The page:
However, one believes that there are better grounds for abandoning any pretence that Kate Winslet (Tilly Dunnage), returning to her mother Molly (Judy Davis), is not just a revenge-romp (if one that is dusted down with touches of fairy tale and cod psychology). In Billboards, invoking such fictions as 'When they diverted the highway' causes one to think of Psycho (1960), rather - excellently entertaining though it is – than of Bill Bryson's The Lost Continent : Travels in Small-Town America, but perhaps writer / director Martin McDonagh desires to operate on both levels ?

All this anger begets anger ~ Penelope (Samara Weaving)

If it were actually the premise of the film, it was pretty obvious from the title what the billboards would be doing. Even in terms of believing in the film and / or being asked to believe in what the film shows, likewise pinning too much (pun intended) on them cannot be done in literal terms** : people misquote what Hitchcock meant when talking about a MacGuffin, but, in that extended sense, the billboards certainly are one.

Or, rather, they patently are one, but McDonagh will have it that they are not one...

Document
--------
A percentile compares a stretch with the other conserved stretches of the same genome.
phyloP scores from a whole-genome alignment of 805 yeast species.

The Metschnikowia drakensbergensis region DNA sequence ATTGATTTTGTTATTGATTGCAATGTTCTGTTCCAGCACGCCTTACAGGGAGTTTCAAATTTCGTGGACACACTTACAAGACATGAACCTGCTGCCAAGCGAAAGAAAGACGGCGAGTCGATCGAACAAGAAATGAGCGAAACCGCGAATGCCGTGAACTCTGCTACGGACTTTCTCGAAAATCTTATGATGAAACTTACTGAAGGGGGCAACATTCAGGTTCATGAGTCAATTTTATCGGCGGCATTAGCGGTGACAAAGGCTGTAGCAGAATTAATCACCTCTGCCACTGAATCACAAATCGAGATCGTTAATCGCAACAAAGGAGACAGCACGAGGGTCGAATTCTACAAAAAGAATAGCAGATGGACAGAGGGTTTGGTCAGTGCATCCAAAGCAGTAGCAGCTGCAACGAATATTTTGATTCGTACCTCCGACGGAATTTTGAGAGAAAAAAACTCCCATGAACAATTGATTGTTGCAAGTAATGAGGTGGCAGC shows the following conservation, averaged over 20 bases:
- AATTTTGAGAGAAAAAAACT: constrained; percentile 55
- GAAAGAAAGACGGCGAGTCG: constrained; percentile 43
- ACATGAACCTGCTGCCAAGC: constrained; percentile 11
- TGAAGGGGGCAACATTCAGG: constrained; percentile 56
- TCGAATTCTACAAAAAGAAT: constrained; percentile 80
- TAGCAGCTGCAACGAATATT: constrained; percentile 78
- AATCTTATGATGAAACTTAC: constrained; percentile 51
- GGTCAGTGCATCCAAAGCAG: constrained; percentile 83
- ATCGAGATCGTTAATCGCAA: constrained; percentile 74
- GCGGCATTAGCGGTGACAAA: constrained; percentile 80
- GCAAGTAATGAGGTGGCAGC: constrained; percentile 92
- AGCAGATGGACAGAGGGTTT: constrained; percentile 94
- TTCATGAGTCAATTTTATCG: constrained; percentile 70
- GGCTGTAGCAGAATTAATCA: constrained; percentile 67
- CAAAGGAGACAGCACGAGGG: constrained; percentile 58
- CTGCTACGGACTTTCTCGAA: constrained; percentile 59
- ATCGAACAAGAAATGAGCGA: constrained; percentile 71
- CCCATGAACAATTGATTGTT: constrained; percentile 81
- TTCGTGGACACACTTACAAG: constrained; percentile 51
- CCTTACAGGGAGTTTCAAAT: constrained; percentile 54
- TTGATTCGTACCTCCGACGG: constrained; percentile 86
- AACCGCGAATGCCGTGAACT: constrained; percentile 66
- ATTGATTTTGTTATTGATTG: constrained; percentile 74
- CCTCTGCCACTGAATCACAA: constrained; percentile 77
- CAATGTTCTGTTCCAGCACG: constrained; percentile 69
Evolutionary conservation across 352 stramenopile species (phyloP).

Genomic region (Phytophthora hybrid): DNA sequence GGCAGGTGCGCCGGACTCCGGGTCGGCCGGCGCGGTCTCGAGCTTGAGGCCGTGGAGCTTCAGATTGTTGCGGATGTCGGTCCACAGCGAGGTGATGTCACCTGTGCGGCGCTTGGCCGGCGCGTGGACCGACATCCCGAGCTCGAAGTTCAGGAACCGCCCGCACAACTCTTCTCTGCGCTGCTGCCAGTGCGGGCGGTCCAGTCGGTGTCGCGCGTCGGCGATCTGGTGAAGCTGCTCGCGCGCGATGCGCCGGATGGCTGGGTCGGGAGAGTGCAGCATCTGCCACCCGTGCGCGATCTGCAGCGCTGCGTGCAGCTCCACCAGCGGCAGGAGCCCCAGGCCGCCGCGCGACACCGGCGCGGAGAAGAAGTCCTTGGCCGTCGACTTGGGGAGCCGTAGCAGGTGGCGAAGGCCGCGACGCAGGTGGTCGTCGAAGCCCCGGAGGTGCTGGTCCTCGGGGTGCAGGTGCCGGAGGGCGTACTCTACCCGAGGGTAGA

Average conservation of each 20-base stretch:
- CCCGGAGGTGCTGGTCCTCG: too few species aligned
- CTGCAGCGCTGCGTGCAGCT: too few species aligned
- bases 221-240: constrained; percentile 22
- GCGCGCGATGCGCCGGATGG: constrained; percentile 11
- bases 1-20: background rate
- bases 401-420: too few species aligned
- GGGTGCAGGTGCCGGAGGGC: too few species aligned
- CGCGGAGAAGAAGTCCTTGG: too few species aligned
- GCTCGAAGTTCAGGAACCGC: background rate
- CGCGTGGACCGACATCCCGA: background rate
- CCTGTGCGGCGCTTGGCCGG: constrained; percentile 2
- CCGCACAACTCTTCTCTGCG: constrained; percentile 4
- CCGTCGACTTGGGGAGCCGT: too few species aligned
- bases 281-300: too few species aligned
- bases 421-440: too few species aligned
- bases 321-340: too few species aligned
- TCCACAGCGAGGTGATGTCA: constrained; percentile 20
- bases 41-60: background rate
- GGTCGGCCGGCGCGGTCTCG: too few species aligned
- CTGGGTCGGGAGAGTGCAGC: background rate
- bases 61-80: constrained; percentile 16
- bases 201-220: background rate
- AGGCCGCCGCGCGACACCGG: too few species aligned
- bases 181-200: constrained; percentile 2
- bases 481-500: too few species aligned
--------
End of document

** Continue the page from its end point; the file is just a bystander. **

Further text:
Some film-references :

* Calvary (2014)

* The Dressmaker (2015)

* The Hairdresser's Husband (Le mari de la coiffeuse) (1990)




End-notes :

* According to Wikipedia®, the closest that we get with Billboards is Ebb, ‘an extinct town in St. Clair County, in the U. S. state of Missouri’.

** For example, as if although (and because) not rented out for the lengthy period of time found in the records of Ebbing Advertising Co. (and despite the obvious dilapidation [if one can have it, of something made of wood, not stone...] of the billboards themselves), the cogency of the installation is not going to need checking and repair before the resumption of an electrical supply. The conceit simply will not bear thinking of thus in those terms, if one had to imagine what would be an appropriate rental (rather than a figure and cash on the desk).